Public acclaim isn’t a measure of intelligence, either the enthusiasts’ or yours. Fiction isn’t written to separate the sheep from the goats. Enjoy, or not, as you please, but don’t question your own judgment or your intelligence.

New Covers

There are new covers in the right sidebar, for Hidden Boundaries and Crossing Boundaries. They aren’t published yet, but will be soon, I hope.

What I’m Gonna Do, I Think

I’d like to expand the reach of this blog, make it more useful and interesting. I’ve been thinking about how to do that, and here’s what I’ve come up with so far.

1. Write more book reviews. My reviews have been so few and far between that there are probably quite a few readers who aren’t aware that I’ve written any at all. I’m going to try very hard to change that. (I know: “There is no try, just do.)

2. Invite guest posts. That pretty much speaks for itself, I think. I’ll set a few guidelines and see where it goes.

3. Invite book promotions. No fees. No requirement that your book have x number of favorable reviews. But I will set definite guidelines and will also put a limit on the genres I’m willing to host here. For instance, no zombies, no erotica. Not even romance, thank you. Mainly, I want to avoid the equivalent of popcorn movies — read once and discard, and books that are clearly written for no other purpose than to make as many bucks as possible.

This could work out very well, both for the blog and for authors who’ve written books worth reading, but are having problems with promotion. This isn’t the biggest blog on the net, but it has enough of a readership to be of use to a writer.

Or — it could be an unmitigated disaster, resulting in an overload of work for me, and a lot of people ticked off about being rejected.

What sayest thou, faithful readers? Would you like to see any of these features? All of them? None? I’m open to suggestions and criticism.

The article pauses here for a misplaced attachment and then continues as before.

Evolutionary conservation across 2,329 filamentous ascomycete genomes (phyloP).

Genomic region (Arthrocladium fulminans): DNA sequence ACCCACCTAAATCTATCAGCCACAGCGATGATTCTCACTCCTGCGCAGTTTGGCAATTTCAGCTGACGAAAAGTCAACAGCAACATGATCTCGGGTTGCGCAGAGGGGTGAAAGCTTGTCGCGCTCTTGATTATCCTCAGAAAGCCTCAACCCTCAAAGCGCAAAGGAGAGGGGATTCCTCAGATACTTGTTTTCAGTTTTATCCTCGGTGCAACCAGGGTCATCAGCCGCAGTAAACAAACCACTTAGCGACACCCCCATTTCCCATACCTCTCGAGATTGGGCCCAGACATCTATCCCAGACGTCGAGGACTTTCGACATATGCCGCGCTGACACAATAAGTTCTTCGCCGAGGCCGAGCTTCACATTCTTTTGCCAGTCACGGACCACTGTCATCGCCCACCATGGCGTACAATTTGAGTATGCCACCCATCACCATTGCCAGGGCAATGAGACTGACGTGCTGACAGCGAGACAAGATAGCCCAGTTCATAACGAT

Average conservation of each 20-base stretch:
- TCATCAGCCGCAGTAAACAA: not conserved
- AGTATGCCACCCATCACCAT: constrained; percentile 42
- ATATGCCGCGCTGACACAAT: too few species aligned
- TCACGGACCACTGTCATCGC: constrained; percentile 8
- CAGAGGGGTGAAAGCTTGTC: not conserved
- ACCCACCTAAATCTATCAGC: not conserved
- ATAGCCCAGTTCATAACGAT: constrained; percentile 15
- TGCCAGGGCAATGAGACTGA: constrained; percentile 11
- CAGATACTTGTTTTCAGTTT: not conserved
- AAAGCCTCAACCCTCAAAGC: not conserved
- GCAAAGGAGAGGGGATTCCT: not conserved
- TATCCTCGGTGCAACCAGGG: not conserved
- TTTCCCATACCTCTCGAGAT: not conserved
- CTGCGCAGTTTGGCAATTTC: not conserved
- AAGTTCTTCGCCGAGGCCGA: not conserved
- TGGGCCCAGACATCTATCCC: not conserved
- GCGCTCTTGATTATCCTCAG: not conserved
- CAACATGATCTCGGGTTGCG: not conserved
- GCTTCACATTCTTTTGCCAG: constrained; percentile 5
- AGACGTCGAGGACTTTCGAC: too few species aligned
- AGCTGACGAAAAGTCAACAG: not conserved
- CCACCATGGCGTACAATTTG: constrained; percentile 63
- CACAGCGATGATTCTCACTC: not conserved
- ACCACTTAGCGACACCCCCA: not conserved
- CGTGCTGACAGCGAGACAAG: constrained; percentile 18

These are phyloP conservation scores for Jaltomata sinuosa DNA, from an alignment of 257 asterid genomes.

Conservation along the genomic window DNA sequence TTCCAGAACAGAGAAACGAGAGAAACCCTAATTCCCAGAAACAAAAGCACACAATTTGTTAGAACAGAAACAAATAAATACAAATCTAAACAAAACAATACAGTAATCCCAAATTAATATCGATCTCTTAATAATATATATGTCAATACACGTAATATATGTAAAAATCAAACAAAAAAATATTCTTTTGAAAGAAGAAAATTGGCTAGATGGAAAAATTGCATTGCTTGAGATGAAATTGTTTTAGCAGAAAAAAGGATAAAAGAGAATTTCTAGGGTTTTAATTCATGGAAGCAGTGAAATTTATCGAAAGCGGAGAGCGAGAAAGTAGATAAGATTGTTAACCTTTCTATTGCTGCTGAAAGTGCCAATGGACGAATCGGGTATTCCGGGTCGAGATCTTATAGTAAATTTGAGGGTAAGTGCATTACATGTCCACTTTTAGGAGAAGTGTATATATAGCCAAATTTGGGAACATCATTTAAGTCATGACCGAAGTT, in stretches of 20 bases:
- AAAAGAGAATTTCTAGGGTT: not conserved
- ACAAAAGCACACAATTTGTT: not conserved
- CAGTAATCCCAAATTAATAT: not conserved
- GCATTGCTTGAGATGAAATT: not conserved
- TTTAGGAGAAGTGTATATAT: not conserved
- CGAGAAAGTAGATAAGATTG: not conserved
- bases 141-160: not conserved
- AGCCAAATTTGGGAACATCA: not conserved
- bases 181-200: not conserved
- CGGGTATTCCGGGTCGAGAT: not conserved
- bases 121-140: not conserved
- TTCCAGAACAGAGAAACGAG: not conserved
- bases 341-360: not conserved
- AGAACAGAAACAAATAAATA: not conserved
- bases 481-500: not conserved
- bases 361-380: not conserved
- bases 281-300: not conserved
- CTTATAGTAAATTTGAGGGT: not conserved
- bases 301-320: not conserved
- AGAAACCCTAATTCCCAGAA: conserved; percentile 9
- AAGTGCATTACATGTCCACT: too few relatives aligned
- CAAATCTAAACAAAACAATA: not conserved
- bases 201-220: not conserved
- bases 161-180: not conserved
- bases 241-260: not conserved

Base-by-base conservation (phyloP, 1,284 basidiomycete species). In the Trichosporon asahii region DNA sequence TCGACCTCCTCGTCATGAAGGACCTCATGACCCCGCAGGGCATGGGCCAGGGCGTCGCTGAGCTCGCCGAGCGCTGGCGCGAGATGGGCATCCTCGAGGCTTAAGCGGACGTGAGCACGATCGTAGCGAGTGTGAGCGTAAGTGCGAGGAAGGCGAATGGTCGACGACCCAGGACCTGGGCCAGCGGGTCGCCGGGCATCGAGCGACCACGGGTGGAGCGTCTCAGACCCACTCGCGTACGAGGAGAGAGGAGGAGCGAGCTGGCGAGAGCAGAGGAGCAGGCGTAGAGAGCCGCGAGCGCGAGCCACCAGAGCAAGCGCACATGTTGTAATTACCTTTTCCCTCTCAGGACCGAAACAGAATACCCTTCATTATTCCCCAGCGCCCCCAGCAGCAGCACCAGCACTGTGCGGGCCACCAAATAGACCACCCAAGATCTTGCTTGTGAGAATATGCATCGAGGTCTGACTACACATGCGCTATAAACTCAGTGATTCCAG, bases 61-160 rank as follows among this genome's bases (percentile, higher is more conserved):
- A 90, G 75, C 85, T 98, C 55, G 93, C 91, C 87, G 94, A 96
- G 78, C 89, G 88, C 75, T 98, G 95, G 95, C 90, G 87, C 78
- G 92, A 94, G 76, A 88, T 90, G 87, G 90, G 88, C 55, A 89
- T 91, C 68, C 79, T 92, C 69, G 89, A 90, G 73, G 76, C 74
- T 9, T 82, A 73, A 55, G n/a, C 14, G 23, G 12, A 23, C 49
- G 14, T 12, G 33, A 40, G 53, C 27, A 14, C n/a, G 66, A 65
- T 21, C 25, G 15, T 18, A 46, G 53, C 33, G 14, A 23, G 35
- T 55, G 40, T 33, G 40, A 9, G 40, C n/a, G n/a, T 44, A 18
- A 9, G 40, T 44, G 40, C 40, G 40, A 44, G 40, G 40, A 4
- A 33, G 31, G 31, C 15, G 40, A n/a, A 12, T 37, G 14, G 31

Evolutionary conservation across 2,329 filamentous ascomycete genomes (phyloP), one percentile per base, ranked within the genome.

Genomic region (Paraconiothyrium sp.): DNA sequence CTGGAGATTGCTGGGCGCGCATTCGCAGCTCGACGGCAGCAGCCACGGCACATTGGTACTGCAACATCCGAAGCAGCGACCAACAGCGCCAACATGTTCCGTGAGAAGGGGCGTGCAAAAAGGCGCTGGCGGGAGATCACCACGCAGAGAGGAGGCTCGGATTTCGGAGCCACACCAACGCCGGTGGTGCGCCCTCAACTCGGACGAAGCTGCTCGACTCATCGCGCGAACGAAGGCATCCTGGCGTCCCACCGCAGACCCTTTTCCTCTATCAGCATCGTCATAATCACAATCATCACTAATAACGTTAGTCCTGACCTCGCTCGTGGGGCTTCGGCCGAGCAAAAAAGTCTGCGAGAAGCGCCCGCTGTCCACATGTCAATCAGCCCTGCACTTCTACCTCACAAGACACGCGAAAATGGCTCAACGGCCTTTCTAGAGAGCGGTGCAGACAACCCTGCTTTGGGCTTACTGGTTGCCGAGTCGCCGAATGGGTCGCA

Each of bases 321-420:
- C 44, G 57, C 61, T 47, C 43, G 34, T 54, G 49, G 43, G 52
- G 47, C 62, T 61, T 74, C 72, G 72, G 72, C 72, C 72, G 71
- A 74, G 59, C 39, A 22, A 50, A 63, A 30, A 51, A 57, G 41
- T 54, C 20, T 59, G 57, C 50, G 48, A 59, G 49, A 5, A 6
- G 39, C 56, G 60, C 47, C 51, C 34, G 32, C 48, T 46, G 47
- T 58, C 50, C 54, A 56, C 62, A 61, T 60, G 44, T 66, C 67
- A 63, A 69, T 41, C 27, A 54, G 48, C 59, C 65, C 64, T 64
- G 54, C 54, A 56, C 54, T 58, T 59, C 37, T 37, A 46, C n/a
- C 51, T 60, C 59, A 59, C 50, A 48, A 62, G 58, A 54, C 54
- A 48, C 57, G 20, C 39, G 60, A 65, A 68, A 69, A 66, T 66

A Short Ageism Rant

Every once in a while, you run into something that blows your mind a little. Nothing to get really angry about, unless you’re the type of person who’s easily triggered into anger. Just enough to make you heave a deep sigh and wonder if things will ever change. And realize that, no, they probably won’t.

So this rant focuses on an example of ageism that was probably meant kindly, but betrays the belief that there are classes of people, whether it’s the handicapped, people of color, or whatever, who are admirable simply for being able to do things that “normal” people do.

This morning, I left a comment in a discussion on a website that I read regularly. When I went back to see how the discussion was progressing and, possibly leave another comment, there was the one that provoked this rant. It was out of the blue, and totally irrelevant to the discussion. It was addressed to me and praised me for still writing and speaking about things that I believe in, at 70. So the person knows something about me, but is a bit behind on the age thing. If 70 is amazing, maybe 77 is just too unbelievable to mention publicly. Or maybe the person doesn’t really know me that well.

As I said, it was probably meant kindly, but was a perfect example of the condescension that people display, quite unconsciously, toward anyone who differs from their concept of “normal.” And believe me, I get just as annoyed when it’s aimed at other classes of “exceptional” people. Ageism isn’t even the worst of it.

Rant over.

Chuck Wendig’s “Write Club”

The first rule of Write Club . . . Well, you should let Chuck tell you what the first rule is. Along with a lot of insights into us crazy people that work with words.